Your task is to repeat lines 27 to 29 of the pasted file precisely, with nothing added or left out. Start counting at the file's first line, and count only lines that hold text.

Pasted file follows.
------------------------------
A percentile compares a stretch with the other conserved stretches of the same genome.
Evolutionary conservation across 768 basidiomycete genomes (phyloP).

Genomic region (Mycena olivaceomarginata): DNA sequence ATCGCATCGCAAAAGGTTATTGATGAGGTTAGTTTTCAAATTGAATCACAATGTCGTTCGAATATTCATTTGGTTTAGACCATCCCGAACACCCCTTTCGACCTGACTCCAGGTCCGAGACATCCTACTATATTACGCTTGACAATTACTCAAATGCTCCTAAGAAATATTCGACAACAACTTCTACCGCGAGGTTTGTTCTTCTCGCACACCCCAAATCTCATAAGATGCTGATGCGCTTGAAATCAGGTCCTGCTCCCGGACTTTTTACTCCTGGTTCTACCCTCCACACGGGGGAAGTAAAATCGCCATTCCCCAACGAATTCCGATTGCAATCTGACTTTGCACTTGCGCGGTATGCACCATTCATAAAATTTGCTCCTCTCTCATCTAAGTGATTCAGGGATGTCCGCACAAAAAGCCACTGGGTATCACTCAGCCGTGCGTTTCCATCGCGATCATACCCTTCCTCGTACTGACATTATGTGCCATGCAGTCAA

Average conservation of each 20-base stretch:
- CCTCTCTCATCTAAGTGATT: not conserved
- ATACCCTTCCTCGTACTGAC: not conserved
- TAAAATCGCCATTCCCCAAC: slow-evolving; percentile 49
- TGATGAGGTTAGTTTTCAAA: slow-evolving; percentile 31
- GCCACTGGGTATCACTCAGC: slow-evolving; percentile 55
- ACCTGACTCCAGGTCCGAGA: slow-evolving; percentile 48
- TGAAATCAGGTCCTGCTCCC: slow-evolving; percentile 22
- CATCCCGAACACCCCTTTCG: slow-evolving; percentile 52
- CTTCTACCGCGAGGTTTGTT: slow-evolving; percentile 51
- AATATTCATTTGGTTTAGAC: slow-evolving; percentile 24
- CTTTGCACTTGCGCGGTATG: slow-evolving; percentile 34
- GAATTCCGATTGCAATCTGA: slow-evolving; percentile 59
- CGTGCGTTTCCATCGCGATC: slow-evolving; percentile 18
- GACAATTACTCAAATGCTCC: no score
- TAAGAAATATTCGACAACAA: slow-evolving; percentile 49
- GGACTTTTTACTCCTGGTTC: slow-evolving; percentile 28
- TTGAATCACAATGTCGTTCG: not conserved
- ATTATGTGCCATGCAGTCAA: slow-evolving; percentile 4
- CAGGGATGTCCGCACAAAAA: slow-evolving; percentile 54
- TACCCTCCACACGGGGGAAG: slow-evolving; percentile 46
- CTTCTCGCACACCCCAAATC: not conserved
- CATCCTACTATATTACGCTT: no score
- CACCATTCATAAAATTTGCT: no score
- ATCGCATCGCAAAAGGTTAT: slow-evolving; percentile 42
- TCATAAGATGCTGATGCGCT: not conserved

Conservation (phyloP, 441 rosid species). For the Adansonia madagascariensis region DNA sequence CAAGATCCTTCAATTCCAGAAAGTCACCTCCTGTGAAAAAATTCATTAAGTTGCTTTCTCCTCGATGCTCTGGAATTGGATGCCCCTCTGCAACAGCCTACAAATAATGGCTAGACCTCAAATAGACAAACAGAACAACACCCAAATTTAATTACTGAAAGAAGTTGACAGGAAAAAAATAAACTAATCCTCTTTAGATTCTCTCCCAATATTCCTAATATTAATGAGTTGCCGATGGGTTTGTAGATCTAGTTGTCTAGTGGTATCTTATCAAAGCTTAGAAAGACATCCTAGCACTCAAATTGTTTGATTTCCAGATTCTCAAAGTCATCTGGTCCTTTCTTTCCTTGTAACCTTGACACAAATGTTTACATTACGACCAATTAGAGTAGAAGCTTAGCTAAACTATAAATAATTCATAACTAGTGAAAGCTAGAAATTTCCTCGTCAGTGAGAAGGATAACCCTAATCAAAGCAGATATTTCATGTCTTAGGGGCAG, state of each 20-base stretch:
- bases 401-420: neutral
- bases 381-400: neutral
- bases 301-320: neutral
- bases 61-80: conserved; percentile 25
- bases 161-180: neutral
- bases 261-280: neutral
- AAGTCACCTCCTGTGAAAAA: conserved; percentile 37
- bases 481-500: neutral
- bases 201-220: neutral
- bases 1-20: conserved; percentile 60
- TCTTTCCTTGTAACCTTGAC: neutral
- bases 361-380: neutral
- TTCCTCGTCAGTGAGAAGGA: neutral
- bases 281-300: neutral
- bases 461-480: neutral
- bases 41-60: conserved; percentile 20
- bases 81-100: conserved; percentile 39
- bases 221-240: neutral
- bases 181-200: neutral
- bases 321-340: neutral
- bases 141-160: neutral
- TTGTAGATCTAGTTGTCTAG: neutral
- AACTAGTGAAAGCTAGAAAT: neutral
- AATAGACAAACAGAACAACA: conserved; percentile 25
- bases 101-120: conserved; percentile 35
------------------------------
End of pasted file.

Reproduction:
- CACCATTCATAAAATTTGCT: no score
- ATCGCATCGCAAAAGGTTAT: slow-evolving; percentile 42
- TCATAAGATGCTGATGCGCT: not conserved